Vilfredo Pareto, perhaps gazing out at Italy or his patch or peas?

Vilfredo Pareto, perhaps gazing out at Italy or his patch or peas?

 

Have you ever heard of the Pareto Principle?  Sometimes it’s referred to as the 80/20 rule.

In 1906 an Italian economist , Vilfredo Pareto,  noted that 80% of the land in Italy was owned by 20% of the people, then on a horticultural front, noted that 20% of his  peapods contained 80% of the peas ( how’s  that for diversity of application!).  This principle has since been translated into business, 80% of your revenue comes from 20% of your clients, 80% of your complaints come from 20% of your customers…

So how about applying this principle in your life?

At work, what are the top 20% of things you should be focussing your efforts on?  Tacking the big stuff (your top 20%) first will give you big gains, whilst you could think about delegating the smaller stuff (the other 80%) to somebody in your team (helping them to learn the ropes). If you are in the midst of  climbing the corporate ladder, can you find an opportunity to step up and tackle one of the big tricky problems?

At home, can 20% of your cleaning give you 80% of your ‘clean house’ satisfaction?

I tested this theory out this week. Cleaning our castle takes me about 5-6 hours, which means I should get the most bang out my cleaning buck for about 1.5 hours.  Coincidently (or not – according to the Pareto Principle), this is about the time it takes me to clean our ‘high traffic areas’  kitchen/ living room. Though this is totally unscientific, I found that yes I did feel like I had a much cleaner house after that initial 1.5 hours. Now if only I could find someone to clean the ‘less satisfying’ parts… my kids maybe?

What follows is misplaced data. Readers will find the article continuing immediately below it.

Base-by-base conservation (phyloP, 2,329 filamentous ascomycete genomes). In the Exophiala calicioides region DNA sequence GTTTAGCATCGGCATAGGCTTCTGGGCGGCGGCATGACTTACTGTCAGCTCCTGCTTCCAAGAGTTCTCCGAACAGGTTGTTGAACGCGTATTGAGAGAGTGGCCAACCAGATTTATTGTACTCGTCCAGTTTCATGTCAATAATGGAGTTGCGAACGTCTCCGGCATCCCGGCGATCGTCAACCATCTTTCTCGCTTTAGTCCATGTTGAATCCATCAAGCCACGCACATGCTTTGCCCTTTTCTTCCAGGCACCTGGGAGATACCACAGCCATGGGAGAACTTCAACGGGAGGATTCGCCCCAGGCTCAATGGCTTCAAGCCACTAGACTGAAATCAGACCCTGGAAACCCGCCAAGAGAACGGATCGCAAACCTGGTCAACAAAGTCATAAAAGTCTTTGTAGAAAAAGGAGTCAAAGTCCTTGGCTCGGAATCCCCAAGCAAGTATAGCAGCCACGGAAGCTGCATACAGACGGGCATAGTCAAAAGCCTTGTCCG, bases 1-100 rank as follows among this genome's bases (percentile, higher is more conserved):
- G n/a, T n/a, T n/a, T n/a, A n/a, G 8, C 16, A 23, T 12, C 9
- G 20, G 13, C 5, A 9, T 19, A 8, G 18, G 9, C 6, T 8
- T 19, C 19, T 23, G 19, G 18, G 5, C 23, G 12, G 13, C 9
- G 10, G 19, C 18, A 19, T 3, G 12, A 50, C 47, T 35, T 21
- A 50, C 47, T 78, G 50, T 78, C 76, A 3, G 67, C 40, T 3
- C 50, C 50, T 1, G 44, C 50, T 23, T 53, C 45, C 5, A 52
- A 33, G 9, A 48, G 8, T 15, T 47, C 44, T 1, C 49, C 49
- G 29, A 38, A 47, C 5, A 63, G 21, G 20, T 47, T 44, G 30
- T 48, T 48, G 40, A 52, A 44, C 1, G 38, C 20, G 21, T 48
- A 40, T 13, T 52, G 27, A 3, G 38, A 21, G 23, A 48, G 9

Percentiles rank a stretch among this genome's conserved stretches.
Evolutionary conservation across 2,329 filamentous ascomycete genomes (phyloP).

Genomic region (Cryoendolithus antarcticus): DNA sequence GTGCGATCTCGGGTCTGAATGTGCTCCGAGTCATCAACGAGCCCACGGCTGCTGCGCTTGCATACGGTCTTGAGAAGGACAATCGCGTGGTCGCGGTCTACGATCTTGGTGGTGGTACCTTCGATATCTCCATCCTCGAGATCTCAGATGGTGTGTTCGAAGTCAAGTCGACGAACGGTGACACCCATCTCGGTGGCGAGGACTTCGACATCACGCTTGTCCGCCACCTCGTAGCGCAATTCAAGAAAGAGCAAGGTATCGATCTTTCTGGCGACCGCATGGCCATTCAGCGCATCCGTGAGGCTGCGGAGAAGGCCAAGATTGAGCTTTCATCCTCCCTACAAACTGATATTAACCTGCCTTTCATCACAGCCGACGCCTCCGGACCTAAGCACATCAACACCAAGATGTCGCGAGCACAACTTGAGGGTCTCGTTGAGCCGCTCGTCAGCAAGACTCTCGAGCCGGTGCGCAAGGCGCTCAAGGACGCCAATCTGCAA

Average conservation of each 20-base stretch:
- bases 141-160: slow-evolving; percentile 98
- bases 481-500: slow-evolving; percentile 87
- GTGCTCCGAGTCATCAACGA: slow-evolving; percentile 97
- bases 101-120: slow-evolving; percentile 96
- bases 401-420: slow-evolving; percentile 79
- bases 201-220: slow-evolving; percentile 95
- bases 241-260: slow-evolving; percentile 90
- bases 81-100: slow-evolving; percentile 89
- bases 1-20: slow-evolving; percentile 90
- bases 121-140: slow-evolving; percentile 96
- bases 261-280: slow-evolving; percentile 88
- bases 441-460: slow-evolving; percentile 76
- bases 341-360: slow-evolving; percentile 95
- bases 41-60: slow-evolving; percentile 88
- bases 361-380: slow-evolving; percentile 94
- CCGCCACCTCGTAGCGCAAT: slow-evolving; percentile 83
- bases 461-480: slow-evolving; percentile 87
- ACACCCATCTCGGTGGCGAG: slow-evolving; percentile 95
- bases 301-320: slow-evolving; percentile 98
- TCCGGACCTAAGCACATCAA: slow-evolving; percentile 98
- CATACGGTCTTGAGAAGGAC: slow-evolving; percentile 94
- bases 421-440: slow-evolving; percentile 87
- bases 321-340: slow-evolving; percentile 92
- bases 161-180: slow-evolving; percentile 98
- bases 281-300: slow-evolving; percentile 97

What if I applied it to de-cluttering? I decided to target Little L’s wardrobe – an amazingly large collection of clothes, shoes and accessories (fairy wings anyone) all thanks to hand-me-downs and being the youngest (if the bigger kids get a new top, so does Little L- does anyone else apply this ‘equality’ to their tribe?).  So using the Pareto Principle or 80/20 rule, I decided to keep the clothes she wore 80% of the time, the items on high rotation.  I employed a highly complex technique of a dedicated (separate) washing basket for the week, then everything left in her giant wardrobe was sorted and most of it donated. Presto! 

Can you think of other ways to apply this handy little principle?

Enjoy xx

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